This seems pretty cut-and-dried: commit a sex offense, you don’t get to play high school football. Apparently, it’s not that straightforward, at least in Ohio, where a student “pleaded guilty to delinquency by gross sexual imposition in June after he was accused of rape by a then-17-year-old girl,” and school officials must still decide if he’ll be on the Vermilion Sailors roster when the season opens.
Shockingly, some members of the community are appalled that Vermilion’s very own version of Jesus Quintana could be allowed to suit up after he was convicted.
According to the CLEVELAND PLAIN DEALER, the crime in question took place in May, 2007:
The ordeal began after a night of drinking among teenage friends in the basement at the boy’s house. His parents were home, but the teens started drinking after the adults went to bed. Three boys and three girls - including the boy’s sister and the victim - drank shots of rum and vodka, according to a police report.
As the drinking continued, the victim became sick and lay down on a couch on the first floor, according to the police report. She woke up with her pants off and the boy on top of her, having intercourse, according to the report.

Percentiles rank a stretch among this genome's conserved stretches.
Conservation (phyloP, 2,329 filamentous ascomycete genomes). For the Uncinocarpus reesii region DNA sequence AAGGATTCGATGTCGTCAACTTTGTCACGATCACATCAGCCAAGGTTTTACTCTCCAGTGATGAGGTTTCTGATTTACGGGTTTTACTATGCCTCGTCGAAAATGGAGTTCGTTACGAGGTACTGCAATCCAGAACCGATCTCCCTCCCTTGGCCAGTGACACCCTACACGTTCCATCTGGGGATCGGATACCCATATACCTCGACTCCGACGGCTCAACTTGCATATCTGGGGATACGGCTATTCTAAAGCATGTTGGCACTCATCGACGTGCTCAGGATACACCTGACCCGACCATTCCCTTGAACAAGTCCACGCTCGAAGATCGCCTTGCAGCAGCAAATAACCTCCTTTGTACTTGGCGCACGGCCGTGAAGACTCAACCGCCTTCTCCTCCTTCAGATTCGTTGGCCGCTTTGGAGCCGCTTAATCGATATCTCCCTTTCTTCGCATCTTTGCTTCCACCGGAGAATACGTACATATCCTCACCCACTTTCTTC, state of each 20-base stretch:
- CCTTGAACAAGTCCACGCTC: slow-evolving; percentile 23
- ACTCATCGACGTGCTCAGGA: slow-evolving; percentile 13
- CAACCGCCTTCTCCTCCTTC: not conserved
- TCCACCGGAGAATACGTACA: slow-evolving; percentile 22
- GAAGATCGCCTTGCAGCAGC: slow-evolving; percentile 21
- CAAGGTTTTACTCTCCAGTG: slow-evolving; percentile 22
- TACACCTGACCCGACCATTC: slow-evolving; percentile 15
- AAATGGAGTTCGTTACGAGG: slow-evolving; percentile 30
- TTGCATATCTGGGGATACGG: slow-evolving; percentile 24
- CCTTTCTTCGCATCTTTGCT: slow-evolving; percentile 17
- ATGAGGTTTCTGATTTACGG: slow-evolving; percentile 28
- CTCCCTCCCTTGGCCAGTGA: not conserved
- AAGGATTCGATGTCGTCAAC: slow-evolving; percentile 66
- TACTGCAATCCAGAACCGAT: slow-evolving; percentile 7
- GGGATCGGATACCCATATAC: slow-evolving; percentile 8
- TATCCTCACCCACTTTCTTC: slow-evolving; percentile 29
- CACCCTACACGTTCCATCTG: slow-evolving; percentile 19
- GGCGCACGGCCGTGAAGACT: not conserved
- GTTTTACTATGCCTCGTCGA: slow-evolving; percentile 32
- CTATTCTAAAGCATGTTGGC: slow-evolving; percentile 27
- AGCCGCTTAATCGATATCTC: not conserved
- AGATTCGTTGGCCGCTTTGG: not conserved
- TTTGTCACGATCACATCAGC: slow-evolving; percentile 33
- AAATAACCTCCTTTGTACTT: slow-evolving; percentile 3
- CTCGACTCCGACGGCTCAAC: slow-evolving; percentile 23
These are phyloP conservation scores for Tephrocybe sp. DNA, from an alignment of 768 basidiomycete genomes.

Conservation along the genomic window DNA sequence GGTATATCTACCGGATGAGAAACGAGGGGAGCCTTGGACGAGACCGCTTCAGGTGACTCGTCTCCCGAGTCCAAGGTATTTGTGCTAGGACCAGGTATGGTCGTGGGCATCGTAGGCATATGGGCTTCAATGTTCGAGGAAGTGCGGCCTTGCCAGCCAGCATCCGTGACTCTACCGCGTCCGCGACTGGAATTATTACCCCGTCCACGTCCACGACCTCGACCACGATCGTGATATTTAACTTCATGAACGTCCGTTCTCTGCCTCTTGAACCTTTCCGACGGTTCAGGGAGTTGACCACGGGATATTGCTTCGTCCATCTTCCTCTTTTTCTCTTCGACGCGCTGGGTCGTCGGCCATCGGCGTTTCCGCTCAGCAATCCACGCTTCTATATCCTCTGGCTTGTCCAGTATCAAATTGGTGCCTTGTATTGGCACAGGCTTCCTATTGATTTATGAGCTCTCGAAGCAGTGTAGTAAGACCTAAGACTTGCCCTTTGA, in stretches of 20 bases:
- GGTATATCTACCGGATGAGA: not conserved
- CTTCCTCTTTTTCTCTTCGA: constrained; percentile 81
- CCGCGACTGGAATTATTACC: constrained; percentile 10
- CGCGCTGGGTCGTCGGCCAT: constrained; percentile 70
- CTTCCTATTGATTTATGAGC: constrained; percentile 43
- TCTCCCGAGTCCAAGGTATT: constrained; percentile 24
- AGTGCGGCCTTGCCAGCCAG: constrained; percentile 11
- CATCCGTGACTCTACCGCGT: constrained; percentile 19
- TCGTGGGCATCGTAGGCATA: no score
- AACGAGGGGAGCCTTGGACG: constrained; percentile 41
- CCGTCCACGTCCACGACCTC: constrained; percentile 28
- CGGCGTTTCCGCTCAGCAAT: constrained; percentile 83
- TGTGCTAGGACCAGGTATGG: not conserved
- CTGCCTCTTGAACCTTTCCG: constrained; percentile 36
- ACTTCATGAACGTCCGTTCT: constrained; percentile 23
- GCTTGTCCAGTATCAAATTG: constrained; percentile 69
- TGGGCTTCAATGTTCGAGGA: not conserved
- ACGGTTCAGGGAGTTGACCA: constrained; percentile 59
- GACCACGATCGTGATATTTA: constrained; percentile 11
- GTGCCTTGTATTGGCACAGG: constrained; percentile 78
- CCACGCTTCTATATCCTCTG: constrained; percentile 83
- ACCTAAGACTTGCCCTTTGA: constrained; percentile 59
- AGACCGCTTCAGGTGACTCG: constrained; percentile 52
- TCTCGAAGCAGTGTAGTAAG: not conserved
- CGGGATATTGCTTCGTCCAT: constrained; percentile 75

The victim immediately accused the boy of raping her. The girl’s boyfriend arrived and took her home, where they told her parents what happened.
The perp was sentenced to participate in a sexual offender’s counseling and therapy program, and now it’s up to the school district to determine if he’ll be able to play football in between all the behavior modification classes.
The PLAIN DEALER reports that even though the crime didn’t happen on school grounds, the district’s policy states that “a student-athlete can be disqualified for any criminal activity,” at least to hear Superintendent Phillip Pempin tell it.
Pempin said Tuesday that he is still gathering facts and a decision is pending.
He has scheduled a meeting with the boy’s parents, who, along with the boy, want him to play football.
“We need to look first at our program, and what we stand for,” Pempin said. “I still need to be fair to the parents and to the student.”
Doesn’t seem like a very difficult decision, really. As the SPORTS POINT notes, this kid probably has bigger issues in his life right now than whether he’ll get to play football.